Consumers are overwhelmed with the daily onslaught of marketing emails they receive daily. Unless they’re compulsive email checkers, they’re likely greeted with over 25 messages every time they check their inbox. The delete button is way easier than sifting through e-junk, so they hit it over and over again.
Occasionally, they stop. They read what a company is saying, because it’s interesting, helpful, and likely saves them money. These are the messages that weren’t just shuttled out from an email marketing software program with little thought to how it would be received. These are the messages that were lovingly crafted and sent to recipients who had demonstrated their interest.
As a small business owner, don’t you want to be in that second pile? The one that missed the trash? It’s easier than you would think. Instead of just using your email marketing software as an easy button, use it as a tool.
You need to shape your message for your intended audience. Use your software to distribute it to only that audience. Craft another one for another group. Distribute it. Rinse and repeat, until you’ve gotten your message out in a way that will target each of your client’s personas.
Now, it’s not quite so simple as just tailoring the message for your audience. You want them to actually open it, right? Use some best practices and make your messages shine with actual personality—not just marketing lingo. If you’re a homespun business, don’t be afraid to throw some “y’alls” in there. If you’re chic and modern, hire an actual graphic designer to work with you. Every piece of the message, from the subject line to the display font, matters.
Speaking of every last detail, don’t send marketing emails from a no-reply address. This makes it impossible for community members to interact with you. Why wouldn’t you want them contacting you? Leave that tactic to the big boys who don’t have the time for customer interactions.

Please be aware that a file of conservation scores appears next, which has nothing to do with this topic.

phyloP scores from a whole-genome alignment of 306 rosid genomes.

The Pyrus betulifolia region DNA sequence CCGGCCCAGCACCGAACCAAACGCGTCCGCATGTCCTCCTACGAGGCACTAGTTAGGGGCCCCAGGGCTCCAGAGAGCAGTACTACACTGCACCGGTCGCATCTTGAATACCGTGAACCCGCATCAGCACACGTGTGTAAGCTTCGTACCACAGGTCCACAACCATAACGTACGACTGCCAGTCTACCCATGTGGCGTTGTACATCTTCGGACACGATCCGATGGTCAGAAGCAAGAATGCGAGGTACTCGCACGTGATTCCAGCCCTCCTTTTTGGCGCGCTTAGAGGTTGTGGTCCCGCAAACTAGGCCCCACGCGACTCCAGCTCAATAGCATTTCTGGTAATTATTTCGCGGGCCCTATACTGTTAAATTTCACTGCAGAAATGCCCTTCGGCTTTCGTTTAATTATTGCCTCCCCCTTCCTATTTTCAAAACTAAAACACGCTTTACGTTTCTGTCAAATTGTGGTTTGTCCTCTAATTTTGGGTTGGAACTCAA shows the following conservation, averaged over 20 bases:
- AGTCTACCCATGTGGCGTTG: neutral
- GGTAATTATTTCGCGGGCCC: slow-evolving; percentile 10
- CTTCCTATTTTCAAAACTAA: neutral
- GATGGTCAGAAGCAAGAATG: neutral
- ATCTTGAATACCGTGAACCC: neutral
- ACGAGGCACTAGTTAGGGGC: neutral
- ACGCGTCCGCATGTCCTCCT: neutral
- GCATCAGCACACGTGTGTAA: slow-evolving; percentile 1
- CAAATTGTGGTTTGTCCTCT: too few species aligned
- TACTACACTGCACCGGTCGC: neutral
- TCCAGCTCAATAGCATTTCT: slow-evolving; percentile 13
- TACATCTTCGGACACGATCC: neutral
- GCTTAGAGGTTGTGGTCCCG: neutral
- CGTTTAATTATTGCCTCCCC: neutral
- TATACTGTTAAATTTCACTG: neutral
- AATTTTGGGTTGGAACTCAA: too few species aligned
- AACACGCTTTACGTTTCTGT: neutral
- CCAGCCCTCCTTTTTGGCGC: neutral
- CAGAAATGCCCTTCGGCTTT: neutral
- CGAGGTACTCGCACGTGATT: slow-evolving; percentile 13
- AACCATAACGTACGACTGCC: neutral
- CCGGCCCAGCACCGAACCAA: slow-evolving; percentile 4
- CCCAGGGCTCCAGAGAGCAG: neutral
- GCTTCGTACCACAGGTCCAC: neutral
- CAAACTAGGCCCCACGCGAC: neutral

Don’t be sloppy. Test your email marketing campaign before it goes live. It’s easy, just create a test list with you, some kind-hearted employees, a friend who happens to be a grammar snob, and your mom. She won’t mind. Ask all of them to look for any errors. Anyone who finds one gets a candy bar. It’s for the greater good.
Let’s chat about this one just once more. Do not blindly send untargeted emails out using a spammy email list you bought off of someone who lives a couple continents away. It will only generate ill-will and bad karma. Keep the “unsubscribe” button visible, and curate your list carefully. From there, put them into categories. Some may be moms, others may be interested in gardening, some are just on your list for sales. Create groups based on your knowledge of who comes through your doors.
Include one call to action per email and gear it toward each individual group. Don’t just mass produce “Visit our store!” People are very clear on the fact you want them to come to you. It’s better to say things like, “Check out our new spring line!” or “Come see our selection of unicorn horns—they’re on sale!” Make it personal and pointed, and they’re more likely to follow your advice.
Always check your links to make sure they’re pointing to the right landing page. Keep data on which emails do the best, and work from those in the future. Don’t get complacent, though! Keep mixing things up to ensure you’re doing the best you can for your small business.